2. Focus your attention on an activity: Do you ever notice yourself thinking the same thing over and over, have no clue how it got there, and can’t seem to let go of it? No matter how many times you put that unwanted plate of stressful messages back on the conveyor belt, it feels like you keep choosing and chewing on the same unwanted thoughts over and over. Focusing your attention on an activity can help interrupt this cycle by giving your mind something else to concentrate on. Wellness people, myself included, like to say “focus on your breath” which is decent advice because the activity of breathing is always available as an option to focus on, and also provides the opportunity to breathe slower, calming your body and mind. You can turn anything into a mindful activity, the trick is really giving it your full attention. Like carefully typing in your password on the last try before you get locked out, full attention. For example, you can focus on the activity of pouring water into a glass and give that your full attention. Notice everything about it. The sound the water makes as you pour, how much pressure you’re using to hold the glass, the way the water reflects the light. Focus on taking a walk, focus on sipping a cup of coffee, focus on listening to music, focus on journaling. Will your mind continue to bombard you with distracting or unhelpful thoughts, YES. Does the continued existence of those annoying thoughts mean you are doing something wrong, NO. Those thoughts are on the conveyor belt and they will eventually loop their way back to you, AND that’s ok. Choose to let those thoughts pass and instead gently focus your full attention to your breath, that glass of water, your favorite song, your afternoon walk.
(Explore a Guided Mindfulness Meditation)
3. Notice that thought and then ask yourself “What else?” Imagine you are back at the sushi restaurant and you see someone across from you grabbing stuff off the conveyor belt indiscriminately. Just whatever comes their way, food, sauce, empty plates, the little signs, if it's in front of them they’re taking it. That is NOT how you want to be with your thoughts. Be curious and discerning about what thoughts you are grabbing and setting in front of you. Be the decider and chooser of your thoughts. See that thought come into your field of vision, consider it, be curious about it, and if it’s not something you want to think about ask yourself “What else?” What other thoughts are floating around in my mind that I can choose to think about? Just because your brain has presented a thought to you, doesn’t mean that you have to give it your time, attention, or energy. You don’t have to do anything other than notice that it’s there and ask yourself “what else?” We can get stuck in patterns of subscribing to and acting upon unchecked and unfiltered thoughts, that’s ok it happens, just ask yourself “What else?”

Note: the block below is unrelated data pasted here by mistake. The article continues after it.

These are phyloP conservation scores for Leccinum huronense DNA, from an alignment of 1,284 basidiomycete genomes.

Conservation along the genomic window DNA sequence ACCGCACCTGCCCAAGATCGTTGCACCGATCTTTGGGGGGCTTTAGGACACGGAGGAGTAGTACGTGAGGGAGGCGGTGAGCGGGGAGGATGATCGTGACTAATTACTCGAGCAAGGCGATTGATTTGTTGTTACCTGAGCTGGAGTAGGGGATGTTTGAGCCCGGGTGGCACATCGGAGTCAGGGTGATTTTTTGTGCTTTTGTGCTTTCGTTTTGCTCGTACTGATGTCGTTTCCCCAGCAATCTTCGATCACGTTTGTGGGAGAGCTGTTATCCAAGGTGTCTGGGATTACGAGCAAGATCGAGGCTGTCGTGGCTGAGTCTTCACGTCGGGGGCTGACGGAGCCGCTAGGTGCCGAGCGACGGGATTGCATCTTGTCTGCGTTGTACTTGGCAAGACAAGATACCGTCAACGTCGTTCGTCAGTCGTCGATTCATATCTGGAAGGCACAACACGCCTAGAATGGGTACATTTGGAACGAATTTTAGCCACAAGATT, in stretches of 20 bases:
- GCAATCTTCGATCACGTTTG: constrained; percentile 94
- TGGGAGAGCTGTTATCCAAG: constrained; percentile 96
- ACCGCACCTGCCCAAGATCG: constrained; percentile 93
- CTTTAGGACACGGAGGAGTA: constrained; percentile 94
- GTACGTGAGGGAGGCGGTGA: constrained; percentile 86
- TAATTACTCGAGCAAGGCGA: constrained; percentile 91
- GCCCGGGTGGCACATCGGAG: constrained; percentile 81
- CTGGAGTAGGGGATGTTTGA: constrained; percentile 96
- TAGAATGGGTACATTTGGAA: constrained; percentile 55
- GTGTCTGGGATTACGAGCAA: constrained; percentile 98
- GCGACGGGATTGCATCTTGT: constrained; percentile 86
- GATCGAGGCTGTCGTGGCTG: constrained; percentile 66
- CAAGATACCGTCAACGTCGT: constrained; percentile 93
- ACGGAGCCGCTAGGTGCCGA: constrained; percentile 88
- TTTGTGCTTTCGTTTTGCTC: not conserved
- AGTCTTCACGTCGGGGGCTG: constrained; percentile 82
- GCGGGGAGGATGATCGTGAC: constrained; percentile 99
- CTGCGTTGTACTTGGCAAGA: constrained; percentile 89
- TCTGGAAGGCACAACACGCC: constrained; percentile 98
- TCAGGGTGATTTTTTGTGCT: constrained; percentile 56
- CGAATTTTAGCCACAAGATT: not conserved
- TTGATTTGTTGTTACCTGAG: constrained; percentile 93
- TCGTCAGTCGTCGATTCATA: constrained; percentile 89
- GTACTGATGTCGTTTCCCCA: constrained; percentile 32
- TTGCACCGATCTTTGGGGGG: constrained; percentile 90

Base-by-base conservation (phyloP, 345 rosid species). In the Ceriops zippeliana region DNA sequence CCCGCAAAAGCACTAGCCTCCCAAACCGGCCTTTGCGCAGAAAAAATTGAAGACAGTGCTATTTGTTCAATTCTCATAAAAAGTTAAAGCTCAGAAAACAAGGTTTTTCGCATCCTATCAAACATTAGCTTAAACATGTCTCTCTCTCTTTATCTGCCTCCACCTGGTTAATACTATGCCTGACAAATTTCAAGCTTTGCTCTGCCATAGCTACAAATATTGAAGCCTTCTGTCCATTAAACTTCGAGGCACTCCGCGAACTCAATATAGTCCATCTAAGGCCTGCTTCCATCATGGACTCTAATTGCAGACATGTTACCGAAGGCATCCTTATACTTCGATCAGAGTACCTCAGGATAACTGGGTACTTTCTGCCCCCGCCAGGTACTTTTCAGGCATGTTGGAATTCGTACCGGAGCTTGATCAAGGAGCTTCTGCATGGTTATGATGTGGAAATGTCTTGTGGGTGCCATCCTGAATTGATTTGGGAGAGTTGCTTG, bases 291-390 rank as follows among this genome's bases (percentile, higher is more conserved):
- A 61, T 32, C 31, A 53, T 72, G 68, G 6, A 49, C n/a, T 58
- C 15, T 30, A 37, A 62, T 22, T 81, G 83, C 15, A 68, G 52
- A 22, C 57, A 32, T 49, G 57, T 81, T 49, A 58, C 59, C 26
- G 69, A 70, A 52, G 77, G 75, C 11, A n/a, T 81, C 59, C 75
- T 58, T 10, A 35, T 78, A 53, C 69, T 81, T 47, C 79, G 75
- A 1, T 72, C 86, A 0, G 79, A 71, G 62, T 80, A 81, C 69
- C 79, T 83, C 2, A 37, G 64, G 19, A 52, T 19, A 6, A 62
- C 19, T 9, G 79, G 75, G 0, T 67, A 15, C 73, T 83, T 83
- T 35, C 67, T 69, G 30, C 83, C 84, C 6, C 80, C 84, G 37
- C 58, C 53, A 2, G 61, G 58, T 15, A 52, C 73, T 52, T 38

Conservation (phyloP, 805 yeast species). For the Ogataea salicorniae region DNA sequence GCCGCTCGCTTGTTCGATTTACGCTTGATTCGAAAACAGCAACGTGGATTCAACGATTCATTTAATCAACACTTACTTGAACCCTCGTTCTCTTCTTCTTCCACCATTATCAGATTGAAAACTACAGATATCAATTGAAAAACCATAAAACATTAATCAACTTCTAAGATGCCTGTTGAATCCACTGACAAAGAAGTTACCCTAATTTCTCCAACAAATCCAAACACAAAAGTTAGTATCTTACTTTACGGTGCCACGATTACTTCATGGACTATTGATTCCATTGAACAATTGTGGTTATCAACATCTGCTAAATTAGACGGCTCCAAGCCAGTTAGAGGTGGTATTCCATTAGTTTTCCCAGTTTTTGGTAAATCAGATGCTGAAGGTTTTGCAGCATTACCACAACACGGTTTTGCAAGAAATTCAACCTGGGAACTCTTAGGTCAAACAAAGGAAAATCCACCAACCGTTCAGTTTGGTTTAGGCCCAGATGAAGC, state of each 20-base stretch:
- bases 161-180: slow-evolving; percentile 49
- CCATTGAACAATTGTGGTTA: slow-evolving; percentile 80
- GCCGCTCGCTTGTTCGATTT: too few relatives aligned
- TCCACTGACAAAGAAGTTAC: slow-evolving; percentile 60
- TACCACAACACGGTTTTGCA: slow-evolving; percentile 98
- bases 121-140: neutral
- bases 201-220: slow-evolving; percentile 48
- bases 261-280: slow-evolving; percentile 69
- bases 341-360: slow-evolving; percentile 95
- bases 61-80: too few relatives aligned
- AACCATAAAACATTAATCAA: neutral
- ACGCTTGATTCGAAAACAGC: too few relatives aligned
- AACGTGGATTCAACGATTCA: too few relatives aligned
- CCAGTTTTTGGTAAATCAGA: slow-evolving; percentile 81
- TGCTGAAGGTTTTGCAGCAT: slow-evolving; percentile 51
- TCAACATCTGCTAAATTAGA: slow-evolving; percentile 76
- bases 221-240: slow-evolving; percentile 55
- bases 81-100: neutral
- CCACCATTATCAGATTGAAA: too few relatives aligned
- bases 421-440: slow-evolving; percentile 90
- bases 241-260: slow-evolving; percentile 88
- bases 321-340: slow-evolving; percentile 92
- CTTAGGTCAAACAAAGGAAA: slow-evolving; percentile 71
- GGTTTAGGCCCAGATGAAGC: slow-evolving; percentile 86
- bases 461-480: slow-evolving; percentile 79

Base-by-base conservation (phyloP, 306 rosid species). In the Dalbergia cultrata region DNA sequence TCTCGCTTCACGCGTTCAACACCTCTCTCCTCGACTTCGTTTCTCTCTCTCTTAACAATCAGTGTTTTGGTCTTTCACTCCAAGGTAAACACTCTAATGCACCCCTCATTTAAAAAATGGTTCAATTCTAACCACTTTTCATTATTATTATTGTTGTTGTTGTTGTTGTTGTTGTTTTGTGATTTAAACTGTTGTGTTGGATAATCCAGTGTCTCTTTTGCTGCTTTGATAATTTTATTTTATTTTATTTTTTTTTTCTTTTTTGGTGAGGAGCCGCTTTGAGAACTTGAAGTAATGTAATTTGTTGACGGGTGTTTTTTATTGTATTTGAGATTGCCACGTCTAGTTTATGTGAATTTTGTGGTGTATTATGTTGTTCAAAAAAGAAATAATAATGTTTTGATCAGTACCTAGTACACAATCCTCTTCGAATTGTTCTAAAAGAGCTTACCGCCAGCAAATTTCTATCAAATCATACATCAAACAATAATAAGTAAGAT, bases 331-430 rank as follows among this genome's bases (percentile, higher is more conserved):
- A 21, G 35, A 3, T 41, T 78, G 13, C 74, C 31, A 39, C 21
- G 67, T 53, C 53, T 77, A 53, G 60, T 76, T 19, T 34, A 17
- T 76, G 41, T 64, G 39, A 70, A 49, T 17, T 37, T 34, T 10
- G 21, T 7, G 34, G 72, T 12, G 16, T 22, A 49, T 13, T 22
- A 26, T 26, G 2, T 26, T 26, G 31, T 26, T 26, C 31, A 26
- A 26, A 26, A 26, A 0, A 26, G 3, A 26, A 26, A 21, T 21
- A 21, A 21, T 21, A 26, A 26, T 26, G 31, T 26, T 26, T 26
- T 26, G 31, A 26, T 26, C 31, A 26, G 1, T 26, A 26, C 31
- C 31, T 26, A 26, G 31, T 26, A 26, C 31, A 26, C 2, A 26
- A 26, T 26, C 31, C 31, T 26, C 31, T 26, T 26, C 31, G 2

To sum up: Definition of Mindfulness = Sushi conveyor belt restaurant. Know the thoughts you want to dwell on ahead of time, focus on an activity to help yourself reset, and take the time to ask yourself “what else?” This is all of course easier said than done, so don’t get too hung up looking for immediate results, be kind to yourself, find opportunities to practice mindfulness throughout the day, and enjoy the process!
About the author: Joey Estella LMFT, is a Licensed Marriage & Family Therapist, EMDR Practitioner, and Mindset Training & Performance Coach, based in Long Beach, CA. You can connect with Joey directly via his Frame Therapy profile.